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    My son's aunt is a primary school teacher in the Republic of Ireland. Constantly stressed, lost a lot of weight, had to take a lot of time off. She now does a job share, but it still stresses her out. She can't wait to retire.
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    I know someone who is a qualified teacher but now works as a Classroom Assistant. She gets half the pay a teacher does, but she does half the workload. She turns up at nine and goes home at three. End of. No lesson planning, no meetings, no parents to have to deal with. She's very happy with her decision.
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    Yes being a TA would be far less stressful. Or a supply teacher. My mum initially started off as a supply teacher which she really enjoyed as it involved far less stress, planning, etc. She just got to teach.
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    Tbh with any job, there are a lot of hours that u have to put into the jib after ur designated work time has finished in order to show u are motivated to do this job etc. I doubt there are many jobs out there that give a fair amount of pay for the amount if hours the employees are actually putting in. Tbh if ur not too money motivated and u would cherish the feeling that u have helped a child excel in their education, helped them so they may use these skills later on in life, and then even helped them pass GCSEs and maybe A levles. Can u really put a figure on that? Tbh most teachers say that thats the best feeling ever and its genuinely worth all the hours they had to put in.
    And most teachers have quite a good wage tbh. Have u seen the cars they drive? The latest Fords etc. Someone on a low wage couldnt even get that so the pay isnt too bad.

    If ur still struggling, sit down, make a list of pros and cons for teaching and wichever outweighs the other, it might help u choose if u really want to do it or not. Try it and see what happens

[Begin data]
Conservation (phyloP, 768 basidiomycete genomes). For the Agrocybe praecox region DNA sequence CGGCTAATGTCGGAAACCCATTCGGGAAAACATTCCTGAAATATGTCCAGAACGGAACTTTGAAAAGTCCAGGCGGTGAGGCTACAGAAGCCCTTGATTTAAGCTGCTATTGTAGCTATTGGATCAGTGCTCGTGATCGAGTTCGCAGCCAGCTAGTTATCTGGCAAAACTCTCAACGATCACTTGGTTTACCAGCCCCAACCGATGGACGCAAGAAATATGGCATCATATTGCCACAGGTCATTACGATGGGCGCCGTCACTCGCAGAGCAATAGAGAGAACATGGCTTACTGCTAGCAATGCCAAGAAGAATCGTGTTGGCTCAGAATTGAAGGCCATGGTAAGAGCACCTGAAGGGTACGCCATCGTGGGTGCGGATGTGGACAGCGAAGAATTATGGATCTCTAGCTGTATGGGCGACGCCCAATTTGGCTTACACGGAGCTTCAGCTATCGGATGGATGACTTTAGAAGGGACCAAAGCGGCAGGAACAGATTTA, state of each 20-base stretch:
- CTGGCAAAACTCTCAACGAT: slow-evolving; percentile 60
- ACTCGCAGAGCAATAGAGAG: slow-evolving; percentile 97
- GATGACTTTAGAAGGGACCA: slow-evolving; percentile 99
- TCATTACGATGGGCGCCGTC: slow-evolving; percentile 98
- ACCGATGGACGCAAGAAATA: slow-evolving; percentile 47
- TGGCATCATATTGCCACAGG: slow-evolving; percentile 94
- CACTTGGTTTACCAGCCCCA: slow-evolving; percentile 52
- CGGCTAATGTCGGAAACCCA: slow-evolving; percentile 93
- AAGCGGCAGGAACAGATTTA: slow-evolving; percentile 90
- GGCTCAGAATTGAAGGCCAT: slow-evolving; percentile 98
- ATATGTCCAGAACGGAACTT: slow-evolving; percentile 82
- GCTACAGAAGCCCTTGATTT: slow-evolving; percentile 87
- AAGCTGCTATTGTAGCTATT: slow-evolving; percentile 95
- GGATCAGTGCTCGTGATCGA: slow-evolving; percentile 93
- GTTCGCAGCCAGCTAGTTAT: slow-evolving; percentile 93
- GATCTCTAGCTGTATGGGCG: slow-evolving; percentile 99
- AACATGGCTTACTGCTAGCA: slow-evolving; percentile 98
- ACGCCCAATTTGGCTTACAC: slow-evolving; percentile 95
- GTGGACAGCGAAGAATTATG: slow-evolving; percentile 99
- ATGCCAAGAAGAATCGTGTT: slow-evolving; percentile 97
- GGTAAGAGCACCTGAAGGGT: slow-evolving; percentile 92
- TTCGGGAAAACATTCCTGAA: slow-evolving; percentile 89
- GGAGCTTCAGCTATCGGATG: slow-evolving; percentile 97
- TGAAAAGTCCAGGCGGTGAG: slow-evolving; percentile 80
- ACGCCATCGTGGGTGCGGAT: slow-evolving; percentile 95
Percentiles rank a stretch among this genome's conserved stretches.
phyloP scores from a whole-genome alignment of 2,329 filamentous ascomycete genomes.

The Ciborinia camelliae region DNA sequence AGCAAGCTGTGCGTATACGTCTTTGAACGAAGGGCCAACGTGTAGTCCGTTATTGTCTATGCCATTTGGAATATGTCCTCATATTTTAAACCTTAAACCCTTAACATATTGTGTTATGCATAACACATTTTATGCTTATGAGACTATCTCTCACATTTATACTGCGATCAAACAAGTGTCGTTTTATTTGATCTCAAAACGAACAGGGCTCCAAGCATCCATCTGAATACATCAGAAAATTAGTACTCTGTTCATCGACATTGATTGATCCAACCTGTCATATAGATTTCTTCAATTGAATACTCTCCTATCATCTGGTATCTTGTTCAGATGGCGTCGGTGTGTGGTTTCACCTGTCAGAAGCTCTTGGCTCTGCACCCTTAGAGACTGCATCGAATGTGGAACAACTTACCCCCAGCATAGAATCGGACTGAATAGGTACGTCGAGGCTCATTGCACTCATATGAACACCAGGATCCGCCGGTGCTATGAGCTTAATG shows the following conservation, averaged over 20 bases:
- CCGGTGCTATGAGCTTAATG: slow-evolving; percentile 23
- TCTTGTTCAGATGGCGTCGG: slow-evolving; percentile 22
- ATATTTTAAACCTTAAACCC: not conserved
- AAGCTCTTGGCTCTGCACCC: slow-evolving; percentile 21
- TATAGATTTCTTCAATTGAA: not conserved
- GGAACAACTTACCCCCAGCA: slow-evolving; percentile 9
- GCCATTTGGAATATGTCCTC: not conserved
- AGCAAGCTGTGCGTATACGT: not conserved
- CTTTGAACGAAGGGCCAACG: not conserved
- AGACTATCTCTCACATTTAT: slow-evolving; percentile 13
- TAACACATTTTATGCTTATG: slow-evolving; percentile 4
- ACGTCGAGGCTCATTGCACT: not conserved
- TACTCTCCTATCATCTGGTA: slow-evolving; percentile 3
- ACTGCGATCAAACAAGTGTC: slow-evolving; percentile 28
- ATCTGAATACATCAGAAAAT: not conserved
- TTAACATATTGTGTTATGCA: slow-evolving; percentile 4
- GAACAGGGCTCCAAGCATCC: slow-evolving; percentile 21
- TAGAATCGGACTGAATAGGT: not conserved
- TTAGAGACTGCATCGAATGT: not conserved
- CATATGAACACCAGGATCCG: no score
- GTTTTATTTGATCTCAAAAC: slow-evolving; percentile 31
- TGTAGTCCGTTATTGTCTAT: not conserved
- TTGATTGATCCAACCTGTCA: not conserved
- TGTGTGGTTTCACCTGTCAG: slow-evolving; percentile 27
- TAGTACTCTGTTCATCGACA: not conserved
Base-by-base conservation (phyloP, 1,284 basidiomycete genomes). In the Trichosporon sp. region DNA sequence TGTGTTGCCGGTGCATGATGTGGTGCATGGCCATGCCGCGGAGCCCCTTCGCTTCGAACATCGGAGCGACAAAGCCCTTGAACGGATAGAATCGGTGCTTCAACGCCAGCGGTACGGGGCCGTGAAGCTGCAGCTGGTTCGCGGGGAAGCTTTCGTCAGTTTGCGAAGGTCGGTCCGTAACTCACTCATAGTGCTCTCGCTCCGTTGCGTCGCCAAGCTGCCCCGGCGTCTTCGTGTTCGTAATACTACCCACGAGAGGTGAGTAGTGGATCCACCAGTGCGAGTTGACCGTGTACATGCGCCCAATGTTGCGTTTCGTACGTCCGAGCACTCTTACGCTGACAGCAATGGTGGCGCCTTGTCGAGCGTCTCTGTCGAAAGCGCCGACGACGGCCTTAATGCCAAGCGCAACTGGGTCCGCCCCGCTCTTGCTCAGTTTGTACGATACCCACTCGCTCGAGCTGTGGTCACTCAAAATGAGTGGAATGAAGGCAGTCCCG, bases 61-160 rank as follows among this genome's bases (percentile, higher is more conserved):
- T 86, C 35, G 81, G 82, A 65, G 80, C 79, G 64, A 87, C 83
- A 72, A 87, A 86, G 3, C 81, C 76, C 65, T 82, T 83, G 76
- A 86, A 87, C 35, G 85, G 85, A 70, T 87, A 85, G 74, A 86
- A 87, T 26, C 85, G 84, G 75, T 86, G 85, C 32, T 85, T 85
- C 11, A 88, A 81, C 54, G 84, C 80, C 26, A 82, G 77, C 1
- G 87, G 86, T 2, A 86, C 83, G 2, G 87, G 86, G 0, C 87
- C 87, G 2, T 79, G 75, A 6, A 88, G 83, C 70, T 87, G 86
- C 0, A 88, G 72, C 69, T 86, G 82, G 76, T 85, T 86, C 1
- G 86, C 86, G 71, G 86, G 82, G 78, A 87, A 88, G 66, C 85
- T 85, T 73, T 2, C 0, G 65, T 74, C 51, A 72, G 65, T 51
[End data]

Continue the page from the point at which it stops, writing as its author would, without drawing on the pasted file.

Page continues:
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    (Original post by Amy22ups)
    To want to be a teacher, it is a life choice rather than just applying for 'any old job'. As a teacher you are committed to filling the future generation with the basic life skills and knowledge they need today, tomorrow and for the many years to come. If you are only thinking about the pay of this job then you maybe need to think about whether teaching is right for you.
    Any job is a "life choice" though? What is it with some people in teaching that push the sentiment of putting up with crap just because...? I'm not sure how to finish that sentence (perhaps you do?)

    This kind of thing is keeping good people away from the profession, they're going elsewhere.
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    (Original post by Findlay6)
    I get to school for 8-8:20 to set up and prepare myself. Tutor is at 8:55, then I have 4-5 lessons a day. All of my lessons are planned a week in advance so I never stay up past 10pm on a weekday. Friday evening and Saturday morning, I'll create lessons for the next week. Repeat.
    You're kinda vague there - you say that you never stay up past 10pm, that's your bed time or....? PLEASE don't say that you're working from 8am to 10pm D:
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    (Original post by thedayismyenxmy)
    I don't want to teach for the salary or the long hours. I genuinely think that teaching is what you make it, no matter what subject you teach.
    Well from the looks of it you'll certainly be getting long hours without much salary. If that's not an issue for you, great. I find it a bizarre stance to take for a position of employment though (which is a trading of your time for money). I also find that it puts off many decent people from the profession, and seems to leave too many people who just want to be loved rather than people who're actually passionate and good at a particular subject. Many of them see teaching and the nonsense attached to it and keep walking. Seems like something that would be good to change.
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    (Original post by ithinkso)
    You're kinda vague there - you say that you never stay up past 10pm, that's your bed time or....? PLEASE don't say that you're working from 8am to 10pm D:
    Lol no. Bed time.
    There's occasions where I'll be at school until 9pm (parents evenings) and will have to do some admin when I get home, or some night I'll rebel and stay up later.
    Usually I'll get home at 4 and will work (If I need to) until 6, then chill until bed.